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In Kim A. Snyder’s documentary Newtown, she refuses to go over the details of the Sandy Hook Elementary School shooting. Instead, she turns her camera on the community in the aftermath of the massacre, following many of the town’s citizens through the process of grieving and rebuilding their lives.
Keith Maitland’s TOWER, on the other hand, is very much about the details of a school shooting, an understandable choice when considering the historical context. Where Sandy Hook took place not even four years ago, we’re nearly 50 years removed from the killings at the University of Texas. That’s not to weigh one tragedy’s sadness against the other. It’s just that Sandy Hook is still fresh and raw in our minds, and given the devastatingly young age of its victims, I wonder if a documentary about the shooting itself would even be watchable, let alone necessary. As a Connecticut state trooper accurately states about the crime scene in Newtown, “I don’t think anyone needs to know specifically what we saw.”
But in the case of August 1st, 1966 — when an engineering student at UT ascended the campus bell tower and shot 46 people (killing 16) — Maitland peels back the events of the day layer by layer. Starting in the dining hall with the first two victims, the director doesn’t let up until the gunman has been taken down by police officer Houston McCoy, with assistance from Officer Ramiro Martinez and deputized civilian Allen Crum.
While that might sound like an exploitative take on an awful, awful event, Maitland treats the storytelling with eleganc, and positions the bulk of TOWER as an animated reenactment, using actors to depict that fateful day, and then rotoscoping their actions with animation from Minnow Mountain. As a framing device, he stitches the shooting together with talking-head interviews (also rotoscoped), the performers playing the real-life people reflecting on the event.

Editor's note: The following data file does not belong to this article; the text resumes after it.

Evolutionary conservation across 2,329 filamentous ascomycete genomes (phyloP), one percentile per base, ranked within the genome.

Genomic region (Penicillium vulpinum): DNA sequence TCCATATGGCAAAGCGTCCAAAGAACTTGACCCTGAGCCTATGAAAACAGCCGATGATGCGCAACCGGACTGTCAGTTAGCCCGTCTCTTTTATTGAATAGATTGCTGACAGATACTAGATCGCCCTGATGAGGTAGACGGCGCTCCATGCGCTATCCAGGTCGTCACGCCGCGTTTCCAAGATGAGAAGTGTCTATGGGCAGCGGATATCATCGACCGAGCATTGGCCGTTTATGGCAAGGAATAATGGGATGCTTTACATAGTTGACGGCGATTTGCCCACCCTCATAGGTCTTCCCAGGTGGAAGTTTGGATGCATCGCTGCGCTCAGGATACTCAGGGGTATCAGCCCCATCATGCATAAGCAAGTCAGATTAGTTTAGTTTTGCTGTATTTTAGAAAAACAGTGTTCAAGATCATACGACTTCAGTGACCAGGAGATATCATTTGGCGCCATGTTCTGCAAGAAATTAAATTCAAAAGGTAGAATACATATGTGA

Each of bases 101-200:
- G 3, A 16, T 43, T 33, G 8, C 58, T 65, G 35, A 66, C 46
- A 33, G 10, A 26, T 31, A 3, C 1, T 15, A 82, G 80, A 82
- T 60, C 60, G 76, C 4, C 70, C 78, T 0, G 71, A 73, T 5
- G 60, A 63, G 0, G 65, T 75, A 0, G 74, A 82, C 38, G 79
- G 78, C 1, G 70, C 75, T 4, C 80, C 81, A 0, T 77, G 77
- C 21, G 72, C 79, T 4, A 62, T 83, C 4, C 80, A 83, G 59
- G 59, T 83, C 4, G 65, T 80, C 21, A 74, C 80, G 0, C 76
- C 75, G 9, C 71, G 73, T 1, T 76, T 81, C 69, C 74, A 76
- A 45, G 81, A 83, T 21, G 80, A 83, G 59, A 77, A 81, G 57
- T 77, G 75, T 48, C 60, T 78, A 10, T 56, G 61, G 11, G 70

This unique blend of docudrama, action movie, and cartoon immerses the viewer in a way that wouldn’t be possible in a more traditional film. For instance, the stylized animation — reminiscent of Waking Life and A Scanner Darkly, both directed by Maitland’s Texas brethren Richard Linklater — amplifies the emotional jolt that occurs when violence strikes on an otherwise beautiful day. Minnow Mountain renders the campus landscape in bright tones — the yellow sunlight that pours through the window during an afternoon chess game; the green foliage drifting by while a boy goes on his paper route — only to strip them away whenever someone approaches the tower. As McCoy and the other officers close in on the school, the color disappears, as if sucked out of the animation cells by a vacuum, now portraying the oncoming violence in stark black and white.
Maitland then uses the limited palette to bring back the color during key moments of salvation. As the shooter’s first victim, the eight-months-pregnant Claire Wilson, lies bleeding out on the concrete next to her dead boyfriend, a fellow student plays dead next to her, keeping Claire conscious through conversation until someone can rescue her. It’s a simple gesture that helped keep Claire alive, and because the woman’s hair is painted in brilliant orange-red, she stands out among the bleakness as a savior, a small beacon of hope in a time of carnage.
As the shooting builds to its climax when McCoy, Martinez, and Crum converge on the observation deck where the shooter is perched, Maitland begins to shift the aesthetic of the film, switching out the animated talking heads with live-action footage of the real-life survivors. Eventually, he more or less does away with the animation altogether, in favor of a more conventional retrospective about the shooting and where several of the people are today.
At first, this was somewhat of a letdown as an audience member, a move from avant-garde storytelling to a more cut-and-dry take on a historical event. But as Maitland stated in a post-screening Q&A, he wanted to use the animation as a flashy (albeit hard-hitting) tool to draw in a young audience who otherwise wouldn’t be familiar with or interested in the infamous bit of Texas history. To his credit, it works, especially for a non-Texan like myself who was aware of the events in a general sense, but not the stranger-than-fiction heroism of the police, students, reporters, and everyday citizens who all played a part in restoring order to Austin. As much as the moviegoer in you might prefer the animation to be carried to the very end, Maitland reminds us that, style aside,TOWER is a story that’s all too real.